Water vs Sport Drinks: How to Hydrate During Exercise
P.h.D – Director, Sports Performance, Nutrition and Education
Drinking adequate water is essential for a whole host of functions throughout our body, and it helps protect our immune system. However, while we are exercising, a significantly greater demand is being placed on our bodies, leading us to need more than just water.
During exercise, sports drinks are a great resource to help provide our body with what it needs, which is fuel for energy, but they contain electrolytes which is what we lose when we sweat.
How Dehydration Affects Your Workouts
When you exercise without drinking enough fluids, you’ll likely encounter some of the symptoms of dehydration. Dehydration can be mentally and physically draining, limiting the amount of exercise you can do. Dehydration does not, however, occur just during exercise; it can be a result of not drinking enough water throughout the day.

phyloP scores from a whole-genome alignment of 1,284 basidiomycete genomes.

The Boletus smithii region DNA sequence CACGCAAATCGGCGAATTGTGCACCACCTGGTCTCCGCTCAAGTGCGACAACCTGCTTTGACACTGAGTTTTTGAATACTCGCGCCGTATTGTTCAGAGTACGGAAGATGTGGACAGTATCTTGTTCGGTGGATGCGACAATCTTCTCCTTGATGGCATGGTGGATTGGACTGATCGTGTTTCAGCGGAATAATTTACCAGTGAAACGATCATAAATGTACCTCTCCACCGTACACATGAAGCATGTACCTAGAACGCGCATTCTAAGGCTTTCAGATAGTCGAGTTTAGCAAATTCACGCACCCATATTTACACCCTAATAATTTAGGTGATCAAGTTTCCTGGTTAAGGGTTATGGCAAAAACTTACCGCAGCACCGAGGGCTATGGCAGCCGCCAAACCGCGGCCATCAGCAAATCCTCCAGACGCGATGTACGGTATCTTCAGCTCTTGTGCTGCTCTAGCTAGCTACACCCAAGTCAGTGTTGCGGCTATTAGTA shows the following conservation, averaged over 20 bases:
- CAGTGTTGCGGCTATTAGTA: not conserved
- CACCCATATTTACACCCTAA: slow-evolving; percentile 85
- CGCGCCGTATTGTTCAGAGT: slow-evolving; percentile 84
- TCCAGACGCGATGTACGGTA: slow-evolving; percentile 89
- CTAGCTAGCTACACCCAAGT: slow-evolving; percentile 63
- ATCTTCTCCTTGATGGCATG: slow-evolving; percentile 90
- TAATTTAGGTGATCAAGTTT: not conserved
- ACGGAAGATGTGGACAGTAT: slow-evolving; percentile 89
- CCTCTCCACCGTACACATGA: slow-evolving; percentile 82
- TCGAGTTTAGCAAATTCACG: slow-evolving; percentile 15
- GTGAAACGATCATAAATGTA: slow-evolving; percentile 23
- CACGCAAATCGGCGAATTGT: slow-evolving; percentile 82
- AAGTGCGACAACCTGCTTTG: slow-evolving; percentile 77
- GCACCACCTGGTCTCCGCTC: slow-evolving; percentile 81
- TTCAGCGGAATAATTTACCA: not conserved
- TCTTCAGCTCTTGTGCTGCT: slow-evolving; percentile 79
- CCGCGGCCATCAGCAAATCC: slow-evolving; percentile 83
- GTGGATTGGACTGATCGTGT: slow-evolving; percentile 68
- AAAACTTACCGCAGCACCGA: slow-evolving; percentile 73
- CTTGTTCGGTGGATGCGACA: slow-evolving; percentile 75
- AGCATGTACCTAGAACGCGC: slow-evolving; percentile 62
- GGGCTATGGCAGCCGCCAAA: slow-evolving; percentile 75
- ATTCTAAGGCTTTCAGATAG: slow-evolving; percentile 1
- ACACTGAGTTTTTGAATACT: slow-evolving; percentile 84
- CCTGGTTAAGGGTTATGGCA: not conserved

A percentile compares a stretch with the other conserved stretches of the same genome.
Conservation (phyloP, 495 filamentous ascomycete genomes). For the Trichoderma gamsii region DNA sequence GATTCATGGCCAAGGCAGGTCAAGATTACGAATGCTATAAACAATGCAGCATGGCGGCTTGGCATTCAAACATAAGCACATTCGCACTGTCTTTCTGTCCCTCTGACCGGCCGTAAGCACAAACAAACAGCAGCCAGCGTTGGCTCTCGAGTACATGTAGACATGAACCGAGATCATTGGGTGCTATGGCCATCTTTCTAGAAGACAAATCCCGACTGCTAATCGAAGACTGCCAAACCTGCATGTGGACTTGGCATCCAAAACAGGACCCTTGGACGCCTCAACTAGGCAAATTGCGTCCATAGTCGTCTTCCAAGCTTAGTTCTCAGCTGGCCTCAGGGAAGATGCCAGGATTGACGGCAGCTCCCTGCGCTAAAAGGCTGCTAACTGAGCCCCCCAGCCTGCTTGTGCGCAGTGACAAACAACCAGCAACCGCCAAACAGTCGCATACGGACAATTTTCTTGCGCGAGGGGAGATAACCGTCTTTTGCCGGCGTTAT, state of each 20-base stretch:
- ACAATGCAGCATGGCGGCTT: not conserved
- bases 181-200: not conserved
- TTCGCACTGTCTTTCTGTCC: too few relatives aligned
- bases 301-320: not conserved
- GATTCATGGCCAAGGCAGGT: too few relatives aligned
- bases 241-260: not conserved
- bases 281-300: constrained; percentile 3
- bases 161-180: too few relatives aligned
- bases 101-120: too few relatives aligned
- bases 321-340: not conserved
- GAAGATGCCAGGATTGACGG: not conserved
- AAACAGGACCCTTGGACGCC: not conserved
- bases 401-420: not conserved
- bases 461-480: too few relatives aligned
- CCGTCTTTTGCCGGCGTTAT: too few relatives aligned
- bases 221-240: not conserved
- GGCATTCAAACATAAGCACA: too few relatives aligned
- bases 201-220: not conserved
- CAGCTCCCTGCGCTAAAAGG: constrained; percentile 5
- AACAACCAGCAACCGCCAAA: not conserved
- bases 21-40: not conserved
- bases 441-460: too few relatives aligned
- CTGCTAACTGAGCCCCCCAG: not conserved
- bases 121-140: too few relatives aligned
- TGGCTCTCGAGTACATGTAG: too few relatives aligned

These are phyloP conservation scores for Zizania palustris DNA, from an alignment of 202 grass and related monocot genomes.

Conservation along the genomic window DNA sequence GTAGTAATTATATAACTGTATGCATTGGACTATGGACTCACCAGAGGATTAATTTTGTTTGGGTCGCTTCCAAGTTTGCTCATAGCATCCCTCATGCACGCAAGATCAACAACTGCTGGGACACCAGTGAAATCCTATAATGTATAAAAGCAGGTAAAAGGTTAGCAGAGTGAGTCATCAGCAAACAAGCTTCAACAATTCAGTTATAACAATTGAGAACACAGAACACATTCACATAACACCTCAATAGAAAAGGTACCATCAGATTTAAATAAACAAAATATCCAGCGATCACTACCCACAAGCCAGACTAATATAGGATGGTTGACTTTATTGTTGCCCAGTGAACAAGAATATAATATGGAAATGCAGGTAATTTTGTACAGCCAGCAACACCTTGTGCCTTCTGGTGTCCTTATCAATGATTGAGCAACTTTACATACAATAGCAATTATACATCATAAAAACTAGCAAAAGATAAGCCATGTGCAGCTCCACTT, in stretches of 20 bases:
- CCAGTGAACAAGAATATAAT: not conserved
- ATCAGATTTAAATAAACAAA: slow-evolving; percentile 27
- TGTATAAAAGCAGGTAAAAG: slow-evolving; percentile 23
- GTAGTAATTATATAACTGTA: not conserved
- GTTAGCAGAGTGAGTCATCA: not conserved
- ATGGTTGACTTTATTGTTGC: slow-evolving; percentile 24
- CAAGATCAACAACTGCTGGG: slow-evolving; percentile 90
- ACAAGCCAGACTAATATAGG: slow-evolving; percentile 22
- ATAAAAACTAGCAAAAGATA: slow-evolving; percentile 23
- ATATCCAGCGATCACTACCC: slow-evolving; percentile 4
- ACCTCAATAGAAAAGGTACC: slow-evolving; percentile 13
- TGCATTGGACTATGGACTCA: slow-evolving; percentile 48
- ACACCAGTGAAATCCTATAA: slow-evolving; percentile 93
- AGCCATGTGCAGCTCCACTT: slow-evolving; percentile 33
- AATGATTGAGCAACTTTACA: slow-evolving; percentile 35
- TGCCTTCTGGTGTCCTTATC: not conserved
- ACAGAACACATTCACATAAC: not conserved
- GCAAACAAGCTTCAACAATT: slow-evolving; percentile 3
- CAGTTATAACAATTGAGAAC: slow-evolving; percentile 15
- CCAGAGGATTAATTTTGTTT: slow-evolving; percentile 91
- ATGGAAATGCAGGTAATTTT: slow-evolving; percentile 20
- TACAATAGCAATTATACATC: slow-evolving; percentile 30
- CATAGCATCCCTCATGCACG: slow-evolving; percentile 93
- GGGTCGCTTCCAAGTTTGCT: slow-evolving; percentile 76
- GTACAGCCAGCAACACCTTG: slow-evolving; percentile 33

Typically, we recommend eight 8-ounce glasses of fluid per day. You want to constantly be drinking water throughout the day to avoid being dehydrated, and this applies for both hot summer months as well as in the colder winter months.
When Are Sports Drinks Appropriate for Hydration?
Water is the preferred fuel for hydration if you are having a rest day or doing a light workout. Typically, workouts under 30 minutes do not require a sports drink.
On the other hand, if you are exercising for more than 30 minutes, your body will need fuel from carbs and electrolytes to replace what is lost through sweat. Sweat contains large amounts of electrolytes like sodium and chloride, and the more you sweat, the more you need proper hydration through high-quality sports drinks.
Also, as we are exercising, especially at high intensity, our body is going to be going through its carbohydrate stores quickly, so it is important that we are providing the body with the fuel that it needs.
What to Look for in a Sports Drink
Not all sports drinks are the same. With many “enriched water” products, it can be confusing to know what is best to put in your body during a workout. For a true sports drink, you want to have something with sugar, from glucose and sucrose, which your body will use as fuel, rather than a vitamin-enriched water.
You also want to make sure that it has electrolytes – mainly sodium – as that is what you lose the most through sweat.
Overall, once you get your heart rate up and really start sweating, you want to make the switch from water to a sports drink to ensure your body is getting the nutrients it needs to perform at its best.